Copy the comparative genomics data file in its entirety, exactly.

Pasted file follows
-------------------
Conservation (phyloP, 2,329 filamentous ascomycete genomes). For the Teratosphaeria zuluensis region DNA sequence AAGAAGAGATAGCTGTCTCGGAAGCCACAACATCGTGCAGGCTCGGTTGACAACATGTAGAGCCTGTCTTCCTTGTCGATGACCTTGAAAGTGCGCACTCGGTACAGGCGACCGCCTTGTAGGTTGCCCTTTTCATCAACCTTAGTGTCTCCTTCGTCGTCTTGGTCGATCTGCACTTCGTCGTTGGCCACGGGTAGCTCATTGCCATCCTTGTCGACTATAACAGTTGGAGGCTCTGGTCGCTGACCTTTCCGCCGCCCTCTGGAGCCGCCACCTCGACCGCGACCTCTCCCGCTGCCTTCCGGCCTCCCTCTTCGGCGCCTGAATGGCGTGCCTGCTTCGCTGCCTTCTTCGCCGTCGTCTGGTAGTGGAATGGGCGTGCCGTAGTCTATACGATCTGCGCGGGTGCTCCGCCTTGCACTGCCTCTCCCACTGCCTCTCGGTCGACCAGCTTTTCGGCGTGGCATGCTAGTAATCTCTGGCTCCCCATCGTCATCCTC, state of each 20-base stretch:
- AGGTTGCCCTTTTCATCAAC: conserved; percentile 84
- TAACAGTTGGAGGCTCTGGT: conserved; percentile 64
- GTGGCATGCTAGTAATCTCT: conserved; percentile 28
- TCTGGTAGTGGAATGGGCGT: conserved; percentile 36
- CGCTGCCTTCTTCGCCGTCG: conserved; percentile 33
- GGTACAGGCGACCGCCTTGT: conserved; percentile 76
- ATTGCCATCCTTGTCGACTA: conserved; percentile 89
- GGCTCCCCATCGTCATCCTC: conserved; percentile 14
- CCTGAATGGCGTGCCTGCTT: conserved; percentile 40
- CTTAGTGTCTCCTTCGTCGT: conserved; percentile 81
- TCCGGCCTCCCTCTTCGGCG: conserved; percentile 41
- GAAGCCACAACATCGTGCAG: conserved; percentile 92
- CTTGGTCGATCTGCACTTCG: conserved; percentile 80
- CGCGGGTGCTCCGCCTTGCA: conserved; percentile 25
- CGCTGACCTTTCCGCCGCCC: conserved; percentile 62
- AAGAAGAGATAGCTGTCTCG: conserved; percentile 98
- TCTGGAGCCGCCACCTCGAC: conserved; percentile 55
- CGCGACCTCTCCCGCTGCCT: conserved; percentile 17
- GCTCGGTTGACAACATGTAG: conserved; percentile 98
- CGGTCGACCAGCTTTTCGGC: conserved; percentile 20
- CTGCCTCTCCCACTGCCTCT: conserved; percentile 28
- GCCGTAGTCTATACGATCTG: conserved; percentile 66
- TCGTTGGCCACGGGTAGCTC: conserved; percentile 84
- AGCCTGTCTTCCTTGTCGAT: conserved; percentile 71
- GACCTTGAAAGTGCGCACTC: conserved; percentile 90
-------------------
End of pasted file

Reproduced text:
Conservation (phyloP, 2,329 filamentous ascomycete genomes). For the Teratosphaeria zuluensis region DNA sequence AAGAAGAGATAGCTGTCTCGGAAGCCACAACATCGTGCAGGCTCGGTTGACAACATGTAGAGCCTGTCTTCCTTGTCGATGACCTTGAAAGTGCGCACTCGGTACAGGCGACCGCCTTGTAGGTTGCCCTTTTCATCAACCTTAGTGTCTCCTTCGTCGTCTTGGTCGATCTGCACTTCGTCGTTGGCCACGGGTAGCTCATTGCCATCCTTGTCGACTATAACAGTTGGAGGCTCTGGTCGCTGACCTTTCCGCCGCCCTCTGGAGCCGCCACCTCGACCGCGACCTCTCCCGCTGCCTTCCGGCCTCCCTCTTCGGCGCCTGAATGGCGTGCCTGCTTCGCTGCCTTCTTCGCCGTCGTCTGGTAGTGGAATGGGCGTGCCGTAGTCTATACGATCTGCGCGGGTGCTCCGCCTTGCACTGCCTCTCCCACTGCCTCTCGGTCGACCAGCTTTTCGGCGTGGCATGCTAGTAATCTCTGGCTCCCCATCGTCATCCTC, state of each 20-base stretch:
- AGGTTGCCCTTTTCATCAAC: conserved; percentile 84
- TAACAGTTGGAGGCTCTGGT: conserved; percentile 64
- GTGGCATGCTAGTAATCTCT: conserved; percentile 28
- TCTGGTAGTGGAATGGGCGT: conserved; percentile 36
- CGCTGCCTTCTTCGCCGTCG: conserved; percentile 33
- GGTACAGGCGACCGCCTTGT: conserved; percentile 76
- ATTGCCATCCTTGTCGACTA: conserved; percentile 89
- GGCTCCCCATCGTCATCCTC: conserved; percentile 14
- CCTGAATGGCGTGCCTGCTT: conserved; percentile 40
- CTTAGTGTCTCCTTCGTCGT: conserved; percentile 81
- TCCGGCCTCCCTCTTCGGCG: conserved; percentile 41
- GAAGCCACAACATCGTGCAG: conserved; percentile 92
- CTTGGTCGATCTGCACTTCG: conserved; percentile 80
- CGCGGGTGCTCCGCCTTGCA: conserved; percentile 25
- CGCTGACCTTTCCGCCGCCC: conserved; percentile 62
- AAGAAGAGATAGCTGTCTCG: conserved; percentile 98
- TCTGGAGCCGCCACCTCGAC: conserved; percentile 55
- CGCGACCTCTCCCGCTGCCT: conserved; percentile 17
- GCTCGGTTGACAACATGTAG: conserved; percentile 98
- CGGTCGACCAGCTTTTCGGC: conserved; percentile 20
- CTGCCTCTCCCACTGCCTCT: conserved; percentile 28
- GCCGTAGTCTATACGATCTG: conserved; percentile 66
- TCGTTGGCCACGGGTAGCTC: conserved; percentile 84
- AGCCTGTCTTCCTTGTCGAT: conserved; percentile 71
- GACCTTGAAAGTGCGCACTC: conserved; percentile 90